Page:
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A person walks by Air Canada planes at Toronto Pearson Airport on Friday, April 13, 2012. (Michelle Siu/Michelle Siu/THE CANADIAN PRESS)
A person walks by Air Canada planes at Toronto Pearson Airport on Friday, April 13, 2012. (Michelle Siu/Michelle Siu/THE CANADIAN PRESS)

Air Canada looks to 'premium economy' class Add to ...

Air Canada is considering offering cramped economy passengers more room – for a price.

The country’s largest carrier is contemplating adding a “premium economy” section, with wider seats and more legroom, to its two-class cabin layout of business and economy.

The new section would allow the Montreal-based carrier to attract passengers who would like more comfort but don’t want to pay business-class fares. More importantly, it would give Air Canada another weapon in the battle with WestJet Airlines Ltd. and Toronto-based Porter Airlines Inc.

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WestJet said last August that it is considering installing premium economy seats to make itself more attractive to business travellers, who are Air Canada’s bread and butter.

Air Canada, which has been facing stiff competition from its two smaller rivals, reported Friday that its loss widened to $210-million in the first quarter, compared with a $19-million loss a year earlier.

Robert Kokonis, president of airline consulting firm AirTrav Inc., said Air Canada management has been busy dealing with labour strife over the past year, but it’s time to “get back to basics” by re-examining the carrier’s seating configuration and route network.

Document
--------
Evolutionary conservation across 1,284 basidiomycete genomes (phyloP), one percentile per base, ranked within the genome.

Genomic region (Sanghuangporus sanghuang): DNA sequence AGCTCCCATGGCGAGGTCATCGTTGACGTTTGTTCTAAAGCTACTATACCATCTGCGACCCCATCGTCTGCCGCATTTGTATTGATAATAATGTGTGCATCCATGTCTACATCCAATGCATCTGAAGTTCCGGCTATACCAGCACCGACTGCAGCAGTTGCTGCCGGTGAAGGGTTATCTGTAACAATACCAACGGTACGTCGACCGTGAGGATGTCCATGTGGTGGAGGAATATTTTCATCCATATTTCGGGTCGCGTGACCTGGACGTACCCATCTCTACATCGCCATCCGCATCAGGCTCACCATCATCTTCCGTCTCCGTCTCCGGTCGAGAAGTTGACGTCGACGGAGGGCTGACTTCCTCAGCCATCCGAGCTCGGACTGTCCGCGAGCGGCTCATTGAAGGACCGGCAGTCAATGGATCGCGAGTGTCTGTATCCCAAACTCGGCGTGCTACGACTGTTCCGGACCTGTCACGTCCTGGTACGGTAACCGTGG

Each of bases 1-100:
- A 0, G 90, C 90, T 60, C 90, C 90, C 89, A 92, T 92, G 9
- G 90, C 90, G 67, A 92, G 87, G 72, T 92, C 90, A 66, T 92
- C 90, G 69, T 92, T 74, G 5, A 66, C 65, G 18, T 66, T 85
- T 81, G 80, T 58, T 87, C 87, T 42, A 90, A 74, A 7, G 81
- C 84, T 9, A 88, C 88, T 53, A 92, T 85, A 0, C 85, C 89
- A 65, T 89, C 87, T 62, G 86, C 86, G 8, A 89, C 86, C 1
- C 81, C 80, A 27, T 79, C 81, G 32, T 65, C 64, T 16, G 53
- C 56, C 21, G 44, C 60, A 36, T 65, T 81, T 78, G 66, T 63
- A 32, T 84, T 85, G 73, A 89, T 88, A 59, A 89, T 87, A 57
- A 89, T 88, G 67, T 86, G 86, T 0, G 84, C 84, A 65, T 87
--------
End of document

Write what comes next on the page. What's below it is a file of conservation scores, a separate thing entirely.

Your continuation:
A premium economy section could be part of that reconfiguration. “That is something that we are actively studying,” Air Canada chief executive officer Calin Rovinescu said during a conference call with analysts Friday. “And we’re very well familiar with some of the benefits that you can have from having premium economy. The big factor, of course, is measuring the capital costs to transform airplanes. But that’s under study right now.”

The revenue raised from travellers in economy class who move up a notch, especially on long-haul routes, would more than offset the slippage from passengers in business class who downgrade, said Mr. Kokonis, who booked a premium economy seat this summer on Cathay Pacific Airways Ltd. between Toronto and Hong Kong. He paid 23-per-cent more than the lowest-available economy fare, but 58-per-cent less than the lowest-available business ticket price.

Mr. Kokonis said WestJet would benefit from adding premium economy to its single-class economy cabin, especially by capturing corporate travellers in the Eastern Triangle of Toronto, Montreal and Ottawa.

On Friday, Air Canada reported it had a pension solvency deficit of $4.4-billion on Jan. 1, 2012, or twice as high as the deficit a year earlier. Its first-quarter EBITDAR (earnings before interest, taxes, depreciation, amortization and aircraft rent) fell to $175-million from $207-million.

Air Canada said the March shutdown of Aveos Fleet Performance Inc., which repaired Air Canada planes, led to a $120-million charge.

Mr. Rovinescu acknowledged that Air Canada faces challenges to improve labour relations. Thousands of employees have taken to social media, posting messages on Facebook pages and private online forums, to protest their own union negotiators who had recommended acceptance of tentative agreements that were later rejected by the membership. “That creates the equivalent of an opposition party that is there to undermine whatever the [union]leadership has recommended,” he said.

Mr. Rovinescu’s compensation totalled nearly $4-million last year, down from $4.55-million in 2010, according to the airline’s management proxy circular released late Friday.

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